Dew Evaporates
And all our world is dew…so dear,
So fresh, so fleeting.


Ukiyo-e 浮世絵 is a stunning art form that conceives an evanescent world, a fleeting beauty divorced from the mundane — a genre of Japanese mass produced woodblock prints for commoners in the seclusive Edo period. The polychromatic images depict romantic vistas, transient tales, street scenes, kabuki motifs, comely courtesans, bawdy brothels and even shun-ga (erotica). Life’s momentary insights from shadows and dreams.

Each ukiyo-e image was a collaborative effort: a publisher who coordinated the artisans and marketed the works; an artist who plotted and inked the design on paper; a carver who meticulously chiseled the images, now pasted to a series of woodblocks; and a printer who applied pigments to the woodblocks and printed each color on exquisite handmade paper. Reproductions, sometimes numbering in the thousands, could be made until the carvings on the woodblocks became overly worn.

While a rambling discourse on beloved sushi or sashimi in earlier Japanese culture may seem in order, it is hanukkah so…


2 medium russet potatoes, peeled and shredded
1 large turnip, peeled, quartered and shredded
1/2 medium yellow onion, peeled, quartered and shredded

2 large eggs, lightly beaten
2 T all-purpose flour
1/2 T fresh thyme leaves, finely chopped
1/2 T fresh sage leaves, finely chopped
Sea salt and freshly ground black pepper

3/4 C duck fat, plus more as needed

Place the vegetables in a strainer over a large bowl and allow liquid to drain. Set reserved liquid aside and allow starch to sink to the bottom. Gingerly pour liquid from the bowl, reserving the milky residue (potato starch) and discard the clearer, watery stuff. Transfer potatoes back to bowl with the starch.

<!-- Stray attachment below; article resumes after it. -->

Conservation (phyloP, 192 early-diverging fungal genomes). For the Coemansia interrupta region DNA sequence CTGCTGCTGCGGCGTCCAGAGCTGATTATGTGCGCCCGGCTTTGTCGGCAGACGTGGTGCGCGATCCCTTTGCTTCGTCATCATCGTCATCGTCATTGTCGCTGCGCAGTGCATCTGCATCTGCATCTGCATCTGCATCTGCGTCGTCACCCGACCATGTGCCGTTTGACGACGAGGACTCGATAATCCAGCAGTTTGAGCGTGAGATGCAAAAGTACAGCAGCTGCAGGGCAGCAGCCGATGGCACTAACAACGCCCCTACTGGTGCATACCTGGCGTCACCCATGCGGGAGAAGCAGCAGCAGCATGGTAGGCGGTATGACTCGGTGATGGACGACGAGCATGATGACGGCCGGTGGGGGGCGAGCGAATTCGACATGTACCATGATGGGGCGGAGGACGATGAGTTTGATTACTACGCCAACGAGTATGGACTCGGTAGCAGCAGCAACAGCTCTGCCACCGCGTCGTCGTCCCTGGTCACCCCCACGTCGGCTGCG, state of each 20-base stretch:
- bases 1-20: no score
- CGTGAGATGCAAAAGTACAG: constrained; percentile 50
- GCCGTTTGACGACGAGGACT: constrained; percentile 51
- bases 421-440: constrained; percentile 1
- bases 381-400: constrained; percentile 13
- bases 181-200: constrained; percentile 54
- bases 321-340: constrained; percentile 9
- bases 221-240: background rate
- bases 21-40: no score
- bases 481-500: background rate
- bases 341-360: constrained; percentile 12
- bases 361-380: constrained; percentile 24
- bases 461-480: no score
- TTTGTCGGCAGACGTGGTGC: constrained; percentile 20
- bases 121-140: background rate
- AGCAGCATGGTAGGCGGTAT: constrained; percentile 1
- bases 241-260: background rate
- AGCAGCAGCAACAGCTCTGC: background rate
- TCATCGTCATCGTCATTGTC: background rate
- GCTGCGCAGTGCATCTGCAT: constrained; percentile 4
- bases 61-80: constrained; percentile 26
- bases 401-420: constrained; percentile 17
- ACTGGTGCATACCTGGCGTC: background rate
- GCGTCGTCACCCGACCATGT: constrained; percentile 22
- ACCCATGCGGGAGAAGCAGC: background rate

Beat together the eggs, flour, thyme, sage, salt and pepper in another bowl until well combined. Add the egg mixture to the vegetables and mix until evenly combined.

Heat duck fat in a large, heavy skillet over medium high heat until shimmering.

Form some “silver dollar pancakes” and carefully place one in the hot fat to test for temperature — the fat should immediately bubble around the edges. Cook until golden brown, turning once, about 3-4 minutes per side. Remove them from the pan and taste, adjusting the seasoning as needed.

Form more potato patties and place them in the hot fat without overcrowding. Fry (undisturbed) until the latkes hold together and become golden brown, again about 3-4 minutes per side. Adjust seasoning to your taste. Remove to a paper towel lined platter and continue frying more latkes until done.

Nosh on them semi-hot or preferably closing in on room temp. If you are even a touch unfamiliar, you will wonder where in the hell these divine spuds have been for all these years.